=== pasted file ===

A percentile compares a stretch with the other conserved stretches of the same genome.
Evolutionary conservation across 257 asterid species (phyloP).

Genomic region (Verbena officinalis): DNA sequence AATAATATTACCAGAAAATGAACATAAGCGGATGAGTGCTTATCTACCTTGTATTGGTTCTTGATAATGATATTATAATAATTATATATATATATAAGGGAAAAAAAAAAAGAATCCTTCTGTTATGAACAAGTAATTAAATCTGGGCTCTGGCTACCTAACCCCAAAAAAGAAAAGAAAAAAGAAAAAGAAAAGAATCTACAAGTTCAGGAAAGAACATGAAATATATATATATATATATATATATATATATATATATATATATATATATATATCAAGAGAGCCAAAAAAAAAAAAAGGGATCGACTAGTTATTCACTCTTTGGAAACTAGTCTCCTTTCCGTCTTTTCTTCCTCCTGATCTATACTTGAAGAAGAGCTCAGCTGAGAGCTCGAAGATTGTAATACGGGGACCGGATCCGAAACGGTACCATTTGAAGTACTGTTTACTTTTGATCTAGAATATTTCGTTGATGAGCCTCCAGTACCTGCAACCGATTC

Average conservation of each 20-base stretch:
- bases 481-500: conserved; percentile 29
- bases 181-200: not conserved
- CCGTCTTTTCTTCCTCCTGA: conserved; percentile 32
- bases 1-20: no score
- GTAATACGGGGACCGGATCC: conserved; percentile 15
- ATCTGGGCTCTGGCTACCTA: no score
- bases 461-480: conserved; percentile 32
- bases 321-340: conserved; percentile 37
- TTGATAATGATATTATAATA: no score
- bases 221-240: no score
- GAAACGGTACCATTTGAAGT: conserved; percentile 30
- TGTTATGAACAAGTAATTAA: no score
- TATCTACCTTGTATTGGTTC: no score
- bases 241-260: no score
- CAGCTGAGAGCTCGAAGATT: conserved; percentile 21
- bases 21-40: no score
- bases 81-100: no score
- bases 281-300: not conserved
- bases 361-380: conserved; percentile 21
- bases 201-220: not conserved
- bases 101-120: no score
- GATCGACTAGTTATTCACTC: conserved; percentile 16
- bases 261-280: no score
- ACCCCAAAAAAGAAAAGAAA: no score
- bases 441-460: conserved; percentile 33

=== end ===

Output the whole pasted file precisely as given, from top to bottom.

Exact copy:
A percentile compares a stretch with the other conserved stretches of the same genome.
Evolutionary conservation across 257 asterid species (phyloP).

Genomic region (Verbena officinalis): DNA sequence AATAATATTACCAGAAAATGAACATAAGCGGATGAGTGCTTATCTACCTTGTATTGGTTCTTGATAATGATATTATAATAATTATATATATATATAAGGGAAAAAAAAAAAGAATCCTTCTGTTATGAACAAGTAATTAAATCTGGGCTCTGGCTACCTAACCCCAAAAAAGAAAAGAAAAAAGAAAAAGAAAAGAATCTACAAGTTCAGGAAAGAACATGAAATATATATATATATATATATATATATATATATATATATATATATATATATATCAAGAGAGCCAAAAAAAAAAAAAGGGATCGACTAGTTATTCACTCTTTGGAAACTAGTCTCCTTTCCGTCTTTTCTTCCTCCTGATCTATACTTGAAGAAGAGCTCAGCTGAGAGCTCGAAGATTGTAATACGGGGACCGGATCCGAAACGGTACCATTTGAAGTACTGTTTACTTTTGATCTAGAATATTTCGTTGATGAGCCTCCAGTACCTGCAACCGATTC

Average conservation of each 20-base stretch:
- bases 481-500: conserved; percentile 29
- bases 181-200: not conserved
- CCGTCTTTTCTTCCTCCTGA: conserved; percentile 32
- bases 1-20: no score
- GTAATACGGGGACCGGATCC: conserved; percentile 15
- ATCTGGGCTCTGGCTACCTA: no score
- bases 461-480: conserved; percentile 32
- bases 321-340: conserved; percentile 37
- TTGATAATGATATTATAATA: no score
- bases 221-240: no score
- GAAACGGTACCATTTGAAGT: conserved; percentile 30
- TGTTATGAACAAGTAATTAA: no score
- TATCTACCTTGTATTGGTTC: no score
- bases 241-260: no score
- CAGCTGAGAGCTCGAAGATT: conserved; percentile 21
- bases 21-40: no score
- bases 81-100: no score
- bases 281-300: not conserved
- bases 361-380: conserved; percentile 21
- bases 201-220: not conserved
- bases 101-120: no score
- GATCGACTAGTTATTCACTC: conserved; percentile 16
- bases 261-280: no score
- ACCCCAAAAAAGAAAAGAAA: no score
- bases 441-460: conserved; percentile 33